Jordanian king's overseas property 'no secret', privately funded: Palace

King Abdullah is alleged to have used offshore accounts to spend more than $135.74 million on luxury homes in the United States and Britain. PHOTO: NYTIMES

AMMAN (REUTERS) - It was not a secret that Jordan's King Abdullah owns properties abroad but the information was not disclosed for reasons of privacy and security, the royal palace said on Monday (Oct 4), after a massive leak of financial documents.

In the leaked files, published on Sunday, King Abdullah, a close US ally, is alleged to have used offshore accounts to spend more than US$100 million (S$135.74 million) on luxury homes in the United States and Britain.

Reuters has not been able to independently verify the files or the allegations made in them.

"It is no secret that His Majesty owns a number of apartments and residences in the United States and the United Kingdom. This is not unusual nor improper," Jordan's royal palace said in a statement.

It said the king had personally purchased the properties and no funds from the state budget or treasury had been used.

The king uses the properties during official visits and sometimes while on private visits, the palace added.

"These properties are not publicised out of security and privacy concerns, and not out of secrecy or an attempt to hide them, as these reports have claimed. Measures to maintain privacy are crucial for a head of state of His Majesty's position," the English language statement.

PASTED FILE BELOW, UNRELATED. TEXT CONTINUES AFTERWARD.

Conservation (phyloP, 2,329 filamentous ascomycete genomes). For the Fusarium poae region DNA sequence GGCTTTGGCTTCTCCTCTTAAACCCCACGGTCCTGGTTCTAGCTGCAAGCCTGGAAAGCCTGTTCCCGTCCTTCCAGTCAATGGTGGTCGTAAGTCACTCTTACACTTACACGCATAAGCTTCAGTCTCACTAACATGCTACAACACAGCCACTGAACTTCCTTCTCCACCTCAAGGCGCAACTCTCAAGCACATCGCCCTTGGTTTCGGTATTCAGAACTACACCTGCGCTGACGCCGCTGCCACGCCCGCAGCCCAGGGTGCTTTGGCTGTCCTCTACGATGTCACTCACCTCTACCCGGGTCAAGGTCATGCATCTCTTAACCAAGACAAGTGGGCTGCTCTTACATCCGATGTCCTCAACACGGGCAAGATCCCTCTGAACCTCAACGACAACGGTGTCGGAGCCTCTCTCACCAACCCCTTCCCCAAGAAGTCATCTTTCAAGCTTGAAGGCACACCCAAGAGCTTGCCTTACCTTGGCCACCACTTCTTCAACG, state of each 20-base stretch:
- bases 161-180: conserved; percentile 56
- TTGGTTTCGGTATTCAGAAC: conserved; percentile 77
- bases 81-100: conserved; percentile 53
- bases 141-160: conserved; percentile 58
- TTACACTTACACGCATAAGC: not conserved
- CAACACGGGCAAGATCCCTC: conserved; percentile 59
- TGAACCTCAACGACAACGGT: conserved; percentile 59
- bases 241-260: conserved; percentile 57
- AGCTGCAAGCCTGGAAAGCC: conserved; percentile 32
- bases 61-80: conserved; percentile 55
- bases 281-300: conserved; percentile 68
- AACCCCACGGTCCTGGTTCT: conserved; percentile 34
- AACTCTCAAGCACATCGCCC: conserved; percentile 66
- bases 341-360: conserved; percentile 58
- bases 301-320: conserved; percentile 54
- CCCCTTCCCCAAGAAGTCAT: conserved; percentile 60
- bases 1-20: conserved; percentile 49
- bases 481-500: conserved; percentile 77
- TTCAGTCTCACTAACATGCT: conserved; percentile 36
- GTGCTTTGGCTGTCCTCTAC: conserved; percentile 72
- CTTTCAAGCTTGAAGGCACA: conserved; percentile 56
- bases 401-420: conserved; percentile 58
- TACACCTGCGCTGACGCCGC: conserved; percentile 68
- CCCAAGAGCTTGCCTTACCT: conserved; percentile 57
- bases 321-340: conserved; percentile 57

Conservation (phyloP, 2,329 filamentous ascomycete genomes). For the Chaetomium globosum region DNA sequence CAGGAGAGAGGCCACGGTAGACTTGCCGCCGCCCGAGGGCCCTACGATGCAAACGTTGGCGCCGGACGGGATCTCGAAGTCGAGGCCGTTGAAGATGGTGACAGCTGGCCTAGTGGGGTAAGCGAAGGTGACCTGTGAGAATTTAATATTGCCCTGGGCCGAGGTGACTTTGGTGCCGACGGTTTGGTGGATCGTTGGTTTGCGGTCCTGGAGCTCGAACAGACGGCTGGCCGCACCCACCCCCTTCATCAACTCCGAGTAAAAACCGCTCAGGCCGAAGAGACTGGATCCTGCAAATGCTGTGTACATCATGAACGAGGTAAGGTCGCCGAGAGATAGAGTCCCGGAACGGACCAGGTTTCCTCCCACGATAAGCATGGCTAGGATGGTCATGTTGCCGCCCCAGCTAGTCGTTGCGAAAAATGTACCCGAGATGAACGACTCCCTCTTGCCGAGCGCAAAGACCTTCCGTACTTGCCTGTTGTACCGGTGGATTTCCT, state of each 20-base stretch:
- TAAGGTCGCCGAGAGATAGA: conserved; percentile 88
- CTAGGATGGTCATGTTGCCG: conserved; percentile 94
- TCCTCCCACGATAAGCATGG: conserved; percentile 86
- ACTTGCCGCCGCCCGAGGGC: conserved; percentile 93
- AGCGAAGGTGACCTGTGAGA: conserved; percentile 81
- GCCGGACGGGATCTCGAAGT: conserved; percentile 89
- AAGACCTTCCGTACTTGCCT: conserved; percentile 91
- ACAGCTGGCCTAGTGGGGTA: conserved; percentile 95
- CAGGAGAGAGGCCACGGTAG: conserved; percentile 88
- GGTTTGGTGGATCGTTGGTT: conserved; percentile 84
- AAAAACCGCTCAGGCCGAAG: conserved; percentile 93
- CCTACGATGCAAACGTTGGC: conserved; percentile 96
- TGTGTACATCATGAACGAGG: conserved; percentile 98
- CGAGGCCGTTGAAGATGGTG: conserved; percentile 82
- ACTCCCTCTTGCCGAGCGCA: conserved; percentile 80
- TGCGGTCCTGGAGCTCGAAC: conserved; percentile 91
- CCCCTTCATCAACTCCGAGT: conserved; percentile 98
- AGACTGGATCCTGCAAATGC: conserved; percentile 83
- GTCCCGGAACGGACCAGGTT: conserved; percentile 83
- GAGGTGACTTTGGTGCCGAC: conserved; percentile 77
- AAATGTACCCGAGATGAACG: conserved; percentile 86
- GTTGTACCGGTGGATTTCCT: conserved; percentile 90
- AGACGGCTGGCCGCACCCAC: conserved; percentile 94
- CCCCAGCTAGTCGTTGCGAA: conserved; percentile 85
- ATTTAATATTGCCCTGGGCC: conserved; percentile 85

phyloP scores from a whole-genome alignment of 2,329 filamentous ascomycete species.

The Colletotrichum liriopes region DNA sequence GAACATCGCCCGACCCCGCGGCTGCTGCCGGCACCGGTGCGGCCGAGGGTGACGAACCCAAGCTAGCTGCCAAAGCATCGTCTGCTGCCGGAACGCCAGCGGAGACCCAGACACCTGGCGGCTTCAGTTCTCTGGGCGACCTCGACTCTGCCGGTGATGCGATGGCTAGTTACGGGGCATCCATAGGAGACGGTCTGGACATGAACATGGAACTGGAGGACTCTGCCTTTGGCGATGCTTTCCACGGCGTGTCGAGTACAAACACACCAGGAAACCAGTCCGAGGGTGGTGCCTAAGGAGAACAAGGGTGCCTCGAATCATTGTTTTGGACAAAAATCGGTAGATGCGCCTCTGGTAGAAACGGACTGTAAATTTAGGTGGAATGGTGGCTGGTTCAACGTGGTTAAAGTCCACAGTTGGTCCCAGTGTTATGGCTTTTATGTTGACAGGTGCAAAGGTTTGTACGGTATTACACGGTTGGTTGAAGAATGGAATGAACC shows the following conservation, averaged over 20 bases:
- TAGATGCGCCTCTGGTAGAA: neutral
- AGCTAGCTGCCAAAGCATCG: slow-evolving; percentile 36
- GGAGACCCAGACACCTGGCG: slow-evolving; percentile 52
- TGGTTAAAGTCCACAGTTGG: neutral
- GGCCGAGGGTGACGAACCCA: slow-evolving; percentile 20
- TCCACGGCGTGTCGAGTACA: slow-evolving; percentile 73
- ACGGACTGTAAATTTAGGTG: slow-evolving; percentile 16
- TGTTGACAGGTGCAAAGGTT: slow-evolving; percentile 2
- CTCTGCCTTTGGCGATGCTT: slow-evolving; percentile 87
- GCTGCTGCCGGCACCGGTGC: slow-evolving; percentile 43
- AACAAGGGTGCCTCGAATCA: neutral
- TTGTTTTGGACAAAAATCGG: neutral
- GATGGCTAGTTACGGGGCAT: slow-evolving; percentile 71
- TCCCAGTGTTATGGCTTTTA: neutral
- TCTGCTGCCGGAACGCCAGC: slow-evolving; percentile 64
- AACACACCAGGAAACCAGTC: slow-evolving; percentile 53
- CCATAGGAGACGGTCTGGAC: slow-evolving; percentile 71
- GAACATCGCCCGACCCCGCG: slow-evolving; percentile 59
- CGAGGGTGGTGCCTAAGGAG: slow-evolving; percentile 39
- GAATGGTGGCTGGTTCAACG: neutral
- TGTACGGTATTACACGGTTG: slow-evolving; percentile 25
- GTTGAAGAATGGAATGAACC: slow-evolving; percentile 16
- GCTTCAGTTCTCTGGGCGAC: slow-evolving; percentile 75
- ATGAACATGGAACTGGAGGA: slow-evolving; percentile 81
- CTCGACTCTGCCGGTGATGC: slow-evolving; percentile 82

The dump of millions of records, tying various world leaders to secret stores of wealth, comes five years after the leak known as the "Panama Papers" exposed how money was hidden by the wealthy in ways that law enforcement agencies could not detect.

The leaked documents have come as Jordanians grow increasingly disenchanted with their rulers. The country has witnessed street protests against economic hardship, high youth unemployment and a lack of progress on political reforms.

Opposition politicians say King Abdullah has not done enough to tackle corruption in state agencies, where nepotism is rife.

They also accused the authorities last year of using draconian emergency laws to help curb the coronavirus pandemic to suppress civil liberties and erode public freedoms, a charge the government denies. The laws have now mostly been lifted.

Jordan is one of the biggest recipients of US and Western aid per capita. Its image as an island of relative stability in the turbulent Middle East has long endeared it to international donors, and the kingdom is also following IMF-guided reforms.

The palace statement said the allegations made in the leaked documents were designed to target King Abdullah's "credibility and the critical role he plays regionally and internationally".

The documents were leaked by the International Consortium of Investigative Journalists (ICIJ), a Washington DC-based network of reporters and media organisations. It has not said how it obtained the files.

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